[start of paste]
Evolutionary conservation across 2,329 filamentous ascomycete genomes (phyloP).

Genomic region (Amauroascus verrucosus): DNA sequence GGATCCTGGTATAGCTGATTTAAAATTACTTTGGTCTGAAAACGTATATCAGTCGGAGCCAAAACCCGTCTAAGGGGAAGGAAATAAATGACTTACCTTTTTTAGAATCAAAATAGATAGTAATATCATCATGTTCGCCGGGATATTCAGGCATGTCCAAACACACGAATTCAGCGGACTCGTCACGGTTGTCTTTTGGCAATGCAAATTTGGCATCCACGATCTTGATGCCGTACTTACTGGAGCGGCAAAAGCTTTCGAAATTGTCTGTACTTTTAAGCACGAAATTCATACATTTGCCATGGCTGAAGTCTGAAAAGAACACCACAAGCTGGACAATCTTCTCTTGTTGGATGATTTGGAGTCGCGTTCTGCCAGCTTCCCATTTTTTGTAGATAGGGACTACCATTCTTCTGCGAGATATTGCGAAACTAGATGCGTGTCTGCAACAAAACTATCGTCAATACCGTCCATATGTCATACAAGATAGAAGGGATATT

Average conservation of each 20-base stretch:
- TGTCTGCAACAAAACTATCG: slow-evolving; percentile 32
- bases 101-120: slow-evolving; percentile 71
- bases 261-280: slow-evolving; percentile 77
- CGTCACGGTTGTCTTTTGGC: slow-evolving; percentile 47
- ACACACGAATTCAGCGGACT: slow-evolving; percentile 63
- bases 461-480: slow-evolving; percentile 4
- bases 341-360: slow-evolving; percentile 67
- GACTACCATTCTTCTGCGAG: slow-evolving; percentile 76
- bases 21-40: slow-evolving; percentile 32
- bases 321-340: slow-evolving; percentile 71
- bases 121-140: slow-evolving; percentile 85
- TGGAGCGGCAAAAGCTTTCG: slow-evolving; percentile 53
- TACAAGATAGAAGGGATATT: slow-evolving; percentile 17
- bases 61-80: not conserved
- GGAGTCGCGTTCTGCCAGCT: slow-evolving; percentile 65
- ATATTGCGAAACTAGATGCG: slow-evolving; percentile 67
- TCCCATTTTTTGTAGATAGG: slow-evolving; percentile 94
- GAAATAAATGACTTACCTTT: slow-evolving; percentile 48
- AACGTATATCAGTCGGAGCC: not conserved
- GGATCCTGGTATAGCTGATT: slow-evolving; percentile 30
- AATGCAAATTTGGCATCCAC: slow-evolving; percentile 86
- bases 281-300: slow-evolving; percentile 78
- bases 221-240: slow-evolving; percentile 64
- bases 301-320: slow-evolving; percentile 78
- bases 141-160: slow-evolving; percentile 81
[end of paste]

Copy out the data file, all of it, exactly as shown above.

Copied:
Evolutionary conservation across 2,329 filamentous ascomycete genomes (phyloP).

Genomic region (Amauroascus verrucosus): DNA sequence GGATCCTGGTATAGCTGATTTAAAATTACTTTGGTCTGAAAACGTATATCAGTCGGAGCCAAAACCCGTCTAAGGGGAAGGAAATAAATGACTTACCTTTTTTAGAATCAAAATAGATAGTAATATCATCATGTTCGCCGGGATATTCAGGCATGTCCAAACACACGAATTCAGCGGACTCGTCACGGTTGTCTTTTGGCAATGCAAATTTGGCATCCACGATCTTGATGCCGTACTTACTGGAGCGGCAAAAGCTTTCGAAATTGTCTGTACTTTTAAGCACGAAATTCATACATTTGCCATGGCTGAAGTCTGAAAAGAACACCACAAGCTGGACAATCTTCTCTTGTTGGATGATTTGGAGTCGCGTTCTGCCAGCTTCCCATTTTTTGTAGATAGGGACTACCATTCTTCTGCGAGATATTGCGAAACTAGATGCGTGTCTGCAACAAAACTATCGTCAATACCGTCCATATGTCATACAAGATAGAAGGGATATT

Average conservation of each 20-base stretch:
- TGTCTGCAACAAAACTATCG: slow-evolving; percentile 32
- bases 101-120: slow-evolving; percentile 71
- bases 261-280: slow-evolving; percentile 77
- CGTCACGGTTGTCTTTTGGC: slow-evolving; percentile 47
- ACACACGAATTCAGCGGACT: slow-evolving; percentile 63
- bases 461-480: slow-evolving; percentile 4
- bases 341-360: slow-evolving; percentile 67
- GACTACCATTCTTCTGCGAG: slow-evolving; percentile 76
- bases 21-40: slow-evolving; percentile 32
- bases 321-340: slow-evolving; percentile 71
- bases 121-140: slow-evolving; percentile 85
- TGGAGCGGCAAAAGCTTTCG: slow-evolving; percentile 53
- TACAAGATAGAAGGGATATT: slow-evolving; percentile 17
- bases 61-80: not conserved
- GGAGTCGCGTTCTGCCAGCT: slow-evolving; percentile 65
- ATATTGCGAAACTAGATGCG: slow-evolving; percentile 67
- TCCCATTTTTTGTAGATAGG: slow-evolving; percentile 94
- GAAATAAATGACTTACCTTT: slow-evolving; percentile 48
- AACGTATATCAGTCGGAGCC: not conserved
- GGATCCTGGTATAGCTGATT: slow-evolving; percentile 30
- AATGCAAATTTGGCATCCAC: slow-evolving; percentile 86
- bases 281-300: slow-evolving; percentile 78
- bases 221-240: slow-evolving; percentile 64
- bases 301-320: slow-evolving; percentile 78
- bases 141-160: slow-evolving; percentile 81